21 JUNE 1975, Page 19

On the frail

Jan Morris

The Golden Hordes Louis Turner and John Ash (Constable £5.00) Every time I oppose my neighbour's application for planning permission to have a caravan site on his farm, I am 'uneasily aware that I am a combatant in a world-wide ideological conflict. He wants those caravans because he knows that tourism is easier and more profitable than farming: I object to them because I think tourism a degrading and corrosive influence upon an agricultural society. Behind me I have all those who believe that a national culture should be cherished and protected per se: behind ‘him are ranged those who believe that the cross-fertilisation of manners, if only for a• Bank Holiday weekend, is necessarily desirable. Which of us is the more progressive, or the more enlightened, only the Chief Planning Officer can declare: and so far, I am happy to report, he has plumped for me.

He is a minority man, though, for the vast majority of the world's citizens are of the opinion that the tourist trade should be encouraged as quickly, as generously and as universally as possible. If recent trends are maintained, according to the authors of this altogether fascinating book about the phenomenon of tourism, by the end of the century the number of tourists on the move each year will equal the combined present populations of China, India, the USSR, the USA, Indonesia, Japan, Brazil and Bangladesh. I call it the tourist trade, but as Messrs Turner and Ash gruesomely demonstrate, it is truly an industry, one of the biggest, richest and most explosive. It has its own vast meshwork of subsidiary and finance, its political lobbies the world over, its revolutionary effects, its social, artistic and psychological meanings, its fallouts of hope and disillusionment, its inescapable pollutions. Few other industries have so altered the face of the world, or the way its people live: there is hardly a soul in either hemisphere, California realtor to Papuan mud-dancer, who has not been affected one way or another by humanity's ceaseless urge to travel.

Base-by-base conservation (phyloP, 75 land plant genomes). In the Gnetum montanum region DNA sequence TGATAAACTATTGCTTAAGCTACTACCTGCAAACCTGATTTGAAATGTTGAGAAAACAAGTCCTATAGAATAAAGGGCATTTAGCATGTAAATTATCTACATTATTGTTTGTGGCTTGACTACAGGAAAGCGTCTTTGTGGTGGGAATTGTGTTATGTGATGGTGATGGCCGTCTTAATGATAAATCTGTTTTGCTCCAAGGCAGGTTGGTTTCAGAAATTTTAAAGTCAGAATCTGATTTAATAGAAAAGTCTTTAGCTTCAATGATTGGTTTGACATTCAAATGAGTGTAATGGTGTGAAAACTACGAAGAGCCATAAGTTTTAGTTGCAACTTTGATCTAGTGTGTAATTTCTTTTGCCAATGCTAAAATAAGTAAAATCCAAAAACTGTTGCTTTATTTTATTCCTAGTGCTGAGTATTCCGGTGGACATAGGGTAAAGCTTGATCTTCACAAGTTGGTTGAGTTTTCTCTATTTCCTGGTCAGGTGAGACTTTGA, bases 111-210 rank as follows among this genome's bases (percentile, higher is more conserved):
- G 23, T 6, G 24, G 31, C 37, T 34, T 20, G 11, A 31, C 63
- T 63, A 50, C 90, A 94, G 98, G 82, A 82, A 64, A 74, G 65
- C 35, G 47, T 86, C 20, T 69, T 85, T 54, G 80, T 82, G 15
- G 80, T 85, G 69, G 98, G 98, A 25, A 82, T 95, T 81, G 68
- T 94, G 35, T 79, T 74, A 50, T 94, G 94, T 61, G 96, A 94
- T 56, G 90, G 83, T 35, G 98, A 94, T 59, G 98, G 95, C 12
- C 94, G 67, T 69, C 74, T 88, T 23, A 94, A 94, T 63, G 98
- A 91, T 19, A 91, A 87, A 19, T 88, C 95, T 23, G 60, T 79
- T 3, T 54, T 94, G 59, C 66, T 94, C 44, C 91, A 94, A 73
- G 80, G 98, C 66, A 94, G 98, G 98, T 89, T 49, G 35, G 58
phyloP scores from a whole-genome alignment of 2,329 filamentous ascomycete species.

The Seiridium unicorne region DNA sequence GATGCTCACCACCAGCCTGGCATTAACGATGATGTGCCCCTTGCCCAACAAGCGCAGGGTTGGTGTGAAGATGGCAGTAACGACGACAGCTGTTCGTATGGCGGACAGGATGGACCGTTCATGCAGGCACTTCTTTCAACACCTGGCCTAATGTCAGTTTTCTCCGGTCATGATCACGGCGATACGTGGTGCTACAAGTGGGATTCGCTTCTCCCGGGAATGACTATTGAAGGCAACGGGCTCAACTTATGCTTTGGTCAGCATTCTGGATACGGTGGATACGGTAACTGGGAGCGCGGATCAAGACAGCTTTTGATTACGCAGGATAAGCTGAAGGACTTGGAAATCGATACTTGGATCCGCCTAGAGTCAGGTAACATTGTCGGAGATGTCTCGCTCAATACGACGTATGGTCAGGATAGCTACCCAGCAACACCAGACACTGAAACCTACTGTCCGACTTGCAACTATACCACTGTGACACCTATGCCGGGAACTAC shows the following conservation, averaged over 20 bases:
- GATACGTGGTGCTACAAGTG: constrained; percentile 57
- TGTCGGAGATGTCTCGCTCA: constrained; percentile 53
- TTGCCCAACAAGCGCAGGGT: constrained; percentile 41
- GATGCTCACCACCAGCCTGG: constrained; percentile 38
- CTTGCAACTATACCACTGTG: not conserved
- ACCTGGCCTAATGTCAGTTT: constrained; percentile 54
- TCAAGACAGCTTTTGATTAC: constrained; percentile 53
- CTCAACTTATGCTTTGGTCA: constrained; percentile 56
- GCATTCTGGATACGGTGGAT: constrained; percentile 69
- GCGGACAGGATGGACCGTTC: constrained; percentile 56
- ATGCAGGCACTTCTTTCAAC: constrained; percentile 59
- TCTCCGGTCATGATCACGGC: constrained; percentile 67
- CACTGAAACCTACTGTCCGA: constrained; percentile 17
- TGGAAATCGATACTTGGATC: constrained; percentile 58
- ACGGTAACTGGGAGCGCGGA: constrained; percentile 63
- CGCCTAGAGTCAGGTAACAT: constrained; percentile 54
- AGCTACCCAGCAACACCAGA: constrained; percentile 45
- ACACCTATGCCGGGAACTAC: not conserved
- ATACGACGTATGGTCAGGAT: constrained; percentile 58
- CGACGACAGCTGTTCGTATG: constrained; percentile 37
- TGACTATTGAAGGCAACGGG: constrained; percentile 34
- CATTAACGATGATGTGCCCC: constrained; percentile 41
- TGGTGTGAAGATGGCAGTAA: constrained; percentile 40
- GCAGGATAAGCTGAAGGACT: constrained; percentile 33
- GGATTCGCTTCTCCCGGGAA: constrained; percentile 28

To travel, that is, for pleasure. Nobody likes to be thought a tourist, and of course there are lots of journeys that are not made for fun: most of us westerners, though, are tourists sometimes, and by the nature of things every place we visit becomes a little more, as the bourgeois saying is, "touristy". For myself I am not worried by the tag, being a professional tourist I suppose, and having no desire at all to identify with other peoples' life-styles: but one of the most consistent and depressing themes in The Golden Hordes is the alienating nature of most modern travel.

Far from bringing people together, its authors maintain, it generally separates them more sharply than ever. Insulated against the realities of Spain or Jamaica, fed on phoney folk-art and hastily resurrected traditions, whisked from Authentic Cretan Taberna to Olde Englyshe Pubbe, alternately cheated and fawned upon by the natives, bewildered by jet lag and confused by exchange rates, peeled with sun and queasy with bouillabaisse, deposited in an air-conditioned African-style cabana with nothing to see but the ocean — encapsulated in the familiar sub-world of the tourist business, the visitor .gets a totally false idea of the country he is visiting, if indeed he gets any Idea of it at all, while the native comes to think that all foreigners are rich, blistered, doped and half-daft.

Which, to judge by this book, most of them are. The authors' view of human nature, or at least of affluent human nature, is not cheerful. Few western tourists, it seems, are much interested in the countries they visit; fewer still go home wider of vision or of sympathy. It is perfectly true that when I take American friends around Oxford, I am always much more interested in the place than they are: and I long ago reached the conclusion myself that if travel broadens anything, it is only the hips.

But It is not just our general apathy that makes such melancholy • reading: it is our appalling gullibility, our brain-washed acceptance of packaged sights and instant cultures, our willing suspension of disbelief the moment we go on holiday. Messrs Turner and Ash cite the example of the Bali Beach Hotel, a favourite resort of the Island Paradise set. Not long ago, it seems, three hundred of this hotel's . one thousand employees disappeared without trace during some local dissension or other — yet just some local dissension or other it remains to its blithe customers, those that ever come to hear of the affair, all the missing menials having since been replaced, and Tuesday Nite's Exotic Dance-Gala, I suppose, proceeding as always in the Star-Lite Patio.